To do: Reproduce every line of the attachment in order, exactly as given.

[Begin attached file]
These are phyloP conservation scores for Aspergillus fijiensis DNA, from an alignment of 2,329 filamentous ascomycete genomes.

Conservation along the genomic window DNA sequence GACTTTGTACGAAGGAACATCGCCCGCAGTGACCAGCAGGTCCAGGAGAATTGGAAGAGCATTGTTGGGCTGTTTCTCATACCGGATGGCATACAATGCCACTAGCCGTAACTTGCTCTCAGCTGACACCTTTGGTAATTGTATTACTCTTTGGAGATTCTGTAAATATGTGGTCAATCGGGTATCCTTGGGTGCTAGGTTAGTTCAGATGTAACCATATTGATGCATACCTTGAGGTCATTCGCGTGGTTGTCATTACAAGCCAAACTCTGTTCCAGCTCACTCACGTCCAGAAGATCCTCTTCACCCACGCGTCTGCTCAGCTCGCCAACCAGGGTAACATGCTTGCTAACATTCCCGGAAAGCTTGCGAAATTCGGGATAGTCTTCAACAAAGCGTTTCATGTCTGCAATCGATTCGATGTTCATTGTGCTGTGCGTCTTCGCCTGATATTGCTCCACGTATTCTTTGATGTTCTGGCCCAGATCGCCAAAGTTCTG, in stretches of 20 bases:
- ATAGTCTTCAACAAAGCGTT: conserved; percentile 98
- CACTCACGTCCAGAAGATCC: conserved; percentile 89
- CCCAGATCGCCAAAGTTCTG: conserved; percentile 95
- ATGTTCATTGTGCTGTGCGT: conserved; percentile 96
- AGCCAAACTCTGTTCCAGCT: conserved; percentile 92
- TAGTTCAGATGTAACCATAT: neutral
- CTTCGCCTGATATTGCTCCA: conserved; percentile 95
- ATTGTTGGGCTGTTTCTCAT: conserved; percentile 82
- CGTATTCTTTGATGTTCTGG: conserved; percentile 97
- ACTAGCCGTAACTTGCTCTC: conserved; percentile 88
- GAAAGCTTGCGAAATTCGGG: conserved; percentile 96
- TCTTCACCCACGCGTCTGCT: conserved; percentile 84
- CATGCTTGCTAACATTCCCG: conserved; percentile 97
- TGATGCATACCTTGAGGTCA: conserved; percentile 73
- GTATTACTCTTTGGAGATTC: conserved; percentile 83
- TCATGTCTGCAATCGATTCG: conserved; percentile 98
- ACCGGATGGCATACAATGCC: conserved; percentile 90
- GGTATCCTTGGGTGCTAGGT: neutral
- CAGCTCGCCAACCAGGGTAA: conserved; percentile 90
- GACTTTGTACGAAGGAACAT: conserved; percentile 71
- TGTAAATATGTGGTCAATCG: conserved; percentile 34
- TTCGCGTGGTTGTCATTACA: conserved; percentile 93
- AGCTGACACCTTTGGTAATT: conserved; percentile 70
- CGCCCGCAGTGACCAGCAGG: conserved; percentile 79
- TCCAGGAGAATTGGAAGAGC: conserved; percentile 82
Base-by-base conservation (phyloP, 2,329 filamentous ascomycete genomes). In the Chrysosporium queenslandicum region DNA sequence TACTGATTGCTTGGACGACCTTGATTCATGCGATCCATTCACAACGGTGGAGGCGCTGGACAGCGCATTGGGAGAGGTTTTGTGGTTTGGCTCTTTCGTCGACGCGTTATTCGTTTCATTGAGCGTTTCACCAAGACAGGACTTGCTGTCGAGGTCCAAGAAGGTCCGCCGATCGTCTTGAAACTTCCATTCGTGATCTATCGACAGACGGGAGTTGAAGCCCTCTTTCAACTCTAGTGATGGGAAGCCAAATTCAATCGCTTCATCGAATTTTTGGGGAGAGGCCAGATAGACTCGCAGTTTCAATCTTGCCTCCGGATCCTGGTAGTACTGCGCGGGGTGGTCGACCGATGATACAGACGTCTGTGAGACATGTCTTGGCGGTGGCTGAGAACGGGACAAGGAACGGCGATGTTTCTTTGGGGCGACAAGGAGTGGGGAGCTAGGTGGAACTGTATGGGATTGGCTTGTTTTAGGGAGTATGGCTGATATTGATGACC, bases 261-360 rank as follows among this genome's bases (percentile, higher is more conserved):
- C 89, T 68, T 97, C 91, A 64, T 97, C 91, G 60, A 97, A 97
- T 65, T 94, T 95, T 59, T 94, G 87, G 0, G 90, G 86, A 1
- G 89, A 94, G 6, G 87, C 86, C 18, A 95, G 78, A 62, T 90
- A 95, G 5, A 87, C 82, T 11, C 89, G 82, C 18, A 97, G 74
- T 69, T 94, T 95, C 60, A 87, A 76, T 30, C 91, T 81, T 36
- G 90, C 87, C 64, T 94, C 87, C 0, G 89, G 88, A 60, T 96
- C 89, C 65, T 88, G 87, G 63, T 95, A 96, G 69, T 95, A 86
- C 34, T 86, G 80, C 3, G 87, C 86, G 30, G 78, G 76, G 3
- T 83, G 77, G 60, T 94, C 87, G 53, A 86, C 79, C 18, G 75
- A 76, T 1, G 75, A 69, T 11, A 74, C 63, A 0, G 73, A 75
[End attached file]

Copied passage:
These are phyloP conservation scores for Aspergillus fijiensis DNA, from an alignment of 2,329 filamentous ascomycete genomes.

Conservation along the genomic window DNA sequence GACTTTGTACGAAGGAACATCGCCCGCAGTGACCAGCAGGTCCAGGAGAATTGGAAGAGCATTGTTGGGCTGTTTCTCATACCGGATGGCATACAATGCCACTAGCCGTAACTTGCTCTCAGCTGACACCTTTGGTAATTGTATTACTCTTTGGAGATTCTGTAAATATGTGGTCAATCGGGTATCCTTGGGTGCTAGGTTAGTTCAGATGTAACCATATTGATGCATACCTTGAGGTCATTCGCGTGGTTGTCATTACAAGCCAAACTCTGTTCCAGCTCACTCACGTCCAGAAGATCCTCTTCACCCACGCGTCTGCTCAGCTCGCCAACCAGGGTAACATGCTTGCTAACATTCCCGGAAAGCTTGCGAAATTCGGGATAGTCTTCAACAAAGCGTTTCATGTCTGCAATCGATTCGATGTTCATTGTGCTGTGCGTCTTCGCCTGATATTGCTCCACGTATTCTTTGATGTTCTGGCCCAGATCGCCAAAGTTCTG, in stretches of 20 bases:
- ATAGTCTTCAACAAAGCGTT: conserved; percentile 98
- CACTCACGTCCAGAAGATCC: conserved; percentile 89
- CCCAGATCGCCAAAGTTCTG: conserved; percentile 95
- ATGTTCATTGTGCTGTGCGT: conserved; percentile 96
- AGCCAAACTCTGTTCCAGCT: conserved; percentile 92
- TAGTTCAGATGTAACCATAT: neutral
- CTTCGCCTGATATTGCTCCA: conserved; percentile 95
- ATTGTTGGGCTGTTTCTCAT: conserved; percentile 82
- CGTATTCTTTGATGTTCTGG: conserved; percentile 97
- ACTAGCCGTAACTTGCTCTC: conserved; percentile 88
- GAAAGCTTGCGAAATTCGGG: conserved; percentile 96
- TCTTCACCCACGCGTCTGCT: conserved; percentile 84
- CATGCTTGCTAACATTCCCG: conserved; percentile 97
- TGATGCATACCTTGAGGTCA: conserved; percentile 73
- GTATTACTCTTTGGAGATTC: conserved; percentile 83
- TCATGTCTGCAATCGATTCG: conserved; percentile 98
- ACCGGATGGCATACAATGCC: conserved; percentile 90
- GGTATCCTTGGGTGCTAGGT: neutral
- CAGCTCGCCAACCAGGGTAA: conserved; percentile 90
- GACTTTGTACGAAGGAACAT: conserved; percentile 71
- TGTAAATATGTGGTCAATCG: conserved; percentile 34
- TTCGCGTGGTTGTCATTACA: conserved; percentile 93
- AGCTGACACCTTTGGTAATT: conserved; percentile 70
- CGCCCGCAGTGACCAGCAGG: conserved; percentile 79
- TCCAGGAGAATTGGAAGAGC: conserved; percentile 82
Base-by-base conservation (phyloP, 2,329 filamentous ascomycete genomes). In the Chrysosporium queenslandicum region DNA sequence TACTGATTGCTTGGACGACCTTGATTCATGCGATCCATTCACAACGGTGGAGGCGCTGGACAGCGCATTGGGAGAGGTTTTGTGGTTTGGCTCTTTCGTCGACGCGTTATTCGTTTCATTGAGCGTTTCACCAAGACAGGACTTGCTGTCGAGGTCCAAGAAGGTCCGCCGATCGTCTTGAAACTTCCATTCGTGATCTATCGACAGACGGGAGTTGAAGCCCTCTTTCAACTCTAGTGATGGGAAGCCAAATTCAATCGCTTCATCGAATTTTTGGGGAGAGGCCAGATAGACTCGCAGTTTCAATCTTGCCTCCGGATCCTGGTAGTACTGCGCGGGGTGGTCGACCGATGATACAGACGTCTGTGAGACATGTCTTGGCGGTGGCTGAGAACGGGACAAGGAACGGCGATGTTTCTTTGGGGCGACAAGGAGTGGGGAGCTAGGTGGAACTGTATGGGATTGGCTTGTTTTAGGGAGTATGGCTGATATTGATGACC, bases 261-360 rank as follows among this genome's bases (percentile, higher is more conserved):
- C 89, T 68, T 97, C 91, A 64, T 97, C 91, G 60, A 97, A 97
- T 65, T 94, T 95, T 59, T 94, G 87, G 0, G 90, G 86, A 1
- G 89, A 94, G 6, G 87, C 86, C 18, A 95, G 78, A 62, T 90
- A 95, G 5, A 87, C 82, T 11, C 89, G 82, C 18, A 97, G 74
- T 69, T 94, T 95, C 60, A 87, A 76, T 30, C 91, T 81, T 36
- G 90, C 87, C 64, T 94, C 87, C 0, G 89, G 88, A 60, T 96
- C 89, C 65, T 88, G 87, G 63, T 95, A 96, G 69, T 95, A 86
- C 34, T 86, G 80, C 3, G 87, C 86, G 30, G 78, G 76, G 3
- T 83, G 77, G 60, T 94, C 87, G 53, A 86, C 79, C 18, G 75
- A 76, T 1, G 75, A 69, T 11, A 74, C 63, A 0, G 73, A 75